Next step is to work out exactly what it is you have to offer to meet those requirements. Best way to approach this is to think about all the transferrable skills and relevant experience you have developed over the course of your working life together with the skills/aptitudes gained from your studies. This is why work experience/voluntary work and undertaking courses and education are great ways you can develop some valuable skills and experience you can put on your resume.

The final step is to match your skills and experience that you have come up with to the requirements of the position and make sure most of these are explained in your covering letter and at least highlighted in your CV.

Client Centric Executive Employment Solutions is an Australian based business that assists with CV/Resume writing, addressing key selection criteria and covering letters to help you with give your best foot forward to an employer. Please feel free to visit their website: www.clientcentric.com.au

Writing an Application Letter for University


Recently I was asked by a client to assist her in writing a letter of application into a prestigious University to study for a career in the health services industry. Her dilemma was that she knew why she would be a great fit for the University, but just didn’t know how to sell herself and write a letter that was persuasive, sharp, concise, informative and still fit on 1 – 2 pages maximum. I was more than happy to help her with this and gain successful entrance into her chosen course at University.

To get started and prepare to write it for her, I asked her to email me the details of the university, the course she wishes to apply for, the entrance date as well as information from her. This information that I needed about her included her employment history, what she did and specialised in and the previous courses and training she undertook in the past.

Once I had all the information about her, I went through it and culled any irrelevant information that I felt wasn’t suitable. I highlighted relevant information and then worked on the structure and layout of the letter., Before I begin writing any document, I always make sure (as best practice) that I have all the relevant resources and structure/layout to execute the document.

As with most letters, this letter of application began with an introduction, body and a conclusion. I made sure that the introduction was striking and powerful. I made sure that it mentioned what the letter was for, its purpose and the end goal or objective of her entering into University.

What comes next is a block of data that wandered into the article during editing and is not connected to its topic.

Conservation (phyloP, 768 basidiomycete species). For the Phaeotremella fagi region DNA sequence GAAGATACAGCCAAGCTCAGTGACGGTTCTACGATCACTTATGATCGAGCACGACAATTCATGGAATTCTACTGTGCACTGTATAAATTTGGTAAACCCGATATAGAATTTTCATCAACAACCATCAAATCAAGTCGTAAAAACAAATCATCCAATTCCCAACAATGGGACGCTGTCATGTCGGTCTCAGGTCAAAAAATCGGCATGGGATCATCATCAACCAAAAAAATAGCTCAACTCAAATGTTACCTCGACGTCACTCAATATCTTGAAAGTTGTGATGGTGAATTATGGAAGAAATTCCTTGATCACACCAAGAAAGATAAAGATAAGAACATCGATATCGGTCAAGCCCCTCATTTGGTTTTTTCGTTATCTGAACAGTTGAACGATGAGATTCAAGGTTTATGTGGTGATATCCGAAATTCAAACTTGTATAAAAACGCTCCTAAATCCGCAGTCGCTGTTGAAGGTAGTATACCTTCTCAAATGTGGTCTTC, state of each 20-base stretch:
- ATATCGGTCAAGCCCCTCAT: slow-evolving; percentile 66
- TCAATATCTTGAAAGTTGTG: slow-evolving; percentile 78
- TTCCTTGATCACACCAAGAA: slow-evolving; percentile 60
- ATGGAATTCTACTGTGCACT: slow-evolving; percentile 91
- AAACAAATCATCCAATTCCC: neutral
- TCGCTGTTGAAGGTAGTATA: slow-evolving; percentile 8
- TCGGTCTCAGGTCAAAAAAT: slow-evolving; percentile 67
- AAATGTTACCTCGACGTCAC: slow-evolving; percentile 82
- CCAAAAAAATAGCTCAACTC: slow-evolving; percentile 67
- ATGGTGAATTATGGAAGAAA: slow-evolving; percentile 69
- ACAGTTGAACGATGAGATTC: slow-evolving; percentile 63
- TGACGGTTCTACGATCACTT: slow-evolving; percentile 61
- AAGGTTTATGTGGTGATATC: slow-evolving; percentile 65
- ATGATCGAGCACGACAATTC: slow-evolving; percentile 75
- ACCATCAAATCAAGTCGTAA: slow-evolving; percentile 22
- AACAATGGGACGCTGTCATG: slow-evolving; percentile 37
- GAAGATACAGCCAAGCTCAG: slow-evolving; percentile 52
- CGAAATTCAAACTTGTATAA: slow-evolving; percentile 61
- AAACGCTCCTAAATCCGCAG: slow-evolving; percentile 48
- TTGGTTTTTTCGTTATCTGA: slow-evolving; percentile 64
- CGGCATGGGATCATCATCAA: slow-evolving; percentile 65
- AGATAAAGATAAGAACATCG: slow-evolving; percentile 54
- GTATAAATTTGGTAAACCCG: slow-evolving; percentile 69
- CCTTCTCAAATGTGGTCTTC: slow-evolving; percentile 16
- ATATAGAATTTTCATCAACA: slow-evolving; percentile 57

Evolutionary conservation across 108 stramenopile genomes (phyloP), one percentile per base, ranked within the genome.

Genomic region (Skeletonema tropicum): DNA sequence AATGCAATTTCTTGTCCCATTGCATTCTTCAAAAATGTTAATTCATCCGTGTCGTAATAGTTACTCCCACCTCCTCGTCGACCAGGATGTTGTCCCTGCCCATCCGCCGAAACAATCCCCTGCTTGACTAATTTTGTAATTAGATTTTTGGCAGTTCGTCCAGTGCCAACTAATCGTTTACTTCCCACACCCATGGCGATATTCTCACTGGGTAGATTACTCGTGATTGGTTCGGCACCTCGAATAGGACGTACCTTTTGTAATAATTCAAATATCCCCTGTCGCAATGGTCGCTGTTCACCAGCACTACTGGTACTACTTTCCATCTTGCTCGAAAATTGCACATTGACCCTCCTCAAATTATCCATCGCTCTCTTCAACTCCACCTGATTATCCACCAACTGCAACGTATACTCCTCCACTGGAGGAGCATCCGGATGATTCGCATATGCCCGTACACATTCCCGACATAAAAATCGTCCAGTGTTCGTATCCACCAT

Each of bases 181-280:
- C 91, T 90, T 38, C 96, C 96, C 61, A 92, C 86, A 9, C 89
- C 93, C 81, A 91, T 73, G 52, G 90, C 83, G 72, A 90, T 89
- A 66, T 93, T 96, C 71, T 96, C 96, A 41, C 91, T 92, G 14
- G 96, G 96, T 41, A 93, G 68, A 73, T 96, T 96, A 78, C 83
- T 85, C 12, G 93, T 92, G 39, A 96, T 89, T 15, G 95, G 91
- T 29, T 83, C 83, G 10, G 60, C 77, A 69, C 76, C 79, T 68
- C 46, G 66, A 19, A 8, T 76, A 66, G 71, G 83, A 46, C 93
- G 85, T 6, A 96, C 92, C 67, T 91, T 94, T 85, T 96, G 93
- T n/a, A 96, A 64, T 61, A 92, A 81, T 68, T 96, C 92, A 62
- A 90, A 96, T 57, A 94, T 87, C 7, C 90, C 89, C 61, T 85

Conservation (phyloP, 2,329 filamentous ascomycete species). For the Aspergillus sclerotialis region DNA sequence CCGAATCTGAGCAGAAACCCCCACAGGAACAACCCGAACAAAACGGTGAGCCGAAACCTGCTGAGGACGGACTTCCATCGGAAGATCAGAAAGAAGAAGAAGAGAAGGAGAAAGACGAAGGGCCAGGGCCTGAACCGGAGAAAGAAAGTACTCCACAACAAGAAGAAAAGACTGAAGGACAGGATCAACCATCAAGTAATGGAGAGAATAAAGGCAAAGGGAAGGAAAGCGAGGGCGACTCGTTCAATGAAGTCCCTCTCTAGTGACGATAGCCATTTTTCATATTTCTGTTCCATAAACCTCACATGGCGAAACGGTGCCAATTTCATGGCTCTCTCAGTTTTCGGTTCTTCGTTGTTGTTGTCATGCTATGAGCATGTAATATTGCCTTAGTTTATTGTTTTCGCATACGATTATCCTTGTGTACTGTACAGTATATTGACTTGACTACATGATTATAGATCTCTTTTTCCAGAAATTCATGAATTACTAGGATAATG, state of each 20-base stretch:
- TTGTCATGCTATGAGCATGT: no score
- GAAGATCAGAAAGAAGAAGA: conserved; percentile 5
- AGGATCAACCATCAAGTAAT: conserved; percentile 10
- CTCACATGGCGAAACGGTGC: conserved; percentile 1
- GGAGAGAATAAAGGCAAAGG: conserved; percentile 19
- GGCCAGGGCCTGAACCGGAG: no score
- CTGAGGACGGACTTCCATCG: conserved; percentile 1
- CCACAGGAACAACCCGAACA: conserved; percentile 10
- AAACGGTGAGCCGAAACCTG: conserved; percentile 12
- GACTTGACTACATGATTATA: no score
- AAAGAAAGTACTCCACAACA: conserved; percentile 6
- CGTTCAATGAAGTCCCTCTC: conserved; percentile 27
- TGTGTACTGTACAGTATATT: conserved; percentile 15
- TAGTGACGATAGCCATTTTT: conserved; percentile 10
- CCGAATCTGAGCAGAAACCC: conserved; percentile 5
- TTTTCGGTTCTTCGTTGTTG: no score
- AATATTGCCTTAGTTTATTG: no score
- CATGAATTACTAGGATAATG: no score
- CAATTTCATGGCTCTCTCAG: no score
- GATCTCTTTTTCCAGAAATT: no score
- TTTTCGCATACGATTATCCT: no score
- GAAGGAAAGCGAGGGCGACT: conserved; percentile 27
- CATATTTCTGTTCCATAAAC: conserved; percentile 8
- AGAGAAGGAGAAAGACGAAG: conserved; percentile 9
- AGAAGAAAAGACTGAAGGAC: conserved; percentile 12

Throughout the body, it talked about her background/employment and training history. It had dot points and the information included skills, experience and attributes that were relevant to the course she was going to undertake. Now her background really had little to do with the course but I chose the most relevant and made it look really transferable and useful.

I’ll give you an example.

Imagine if a Police Officer wanted to become a waiter/waitress. I would look at one of their key transferable skill – dealing with people under criticism and providing customer/people service. A police officer learns to maintain composure under stressful situations. Same too required of a waiter/waitress otherwise it will look bad on the patrons!

Now back to the letter.

I also included in it why my client chose to study at the University. I had her reasons but I wanted to make it attractive to the University. So what I did was go to their website and researched the University’s values  and mission statement and picked a couple of them and then mentioned them in the letter. This worked well and my client was very happy.  I then ended the letter with a concluding paragraph that encouraged the reader to refer to her resume for more information.

If you are interested in having me write an application letter for University for you, please feel free to contact me via this blog otherwise I welcome you to visit our website www.clientcentric.com.au for more information and submit an enquiry there,.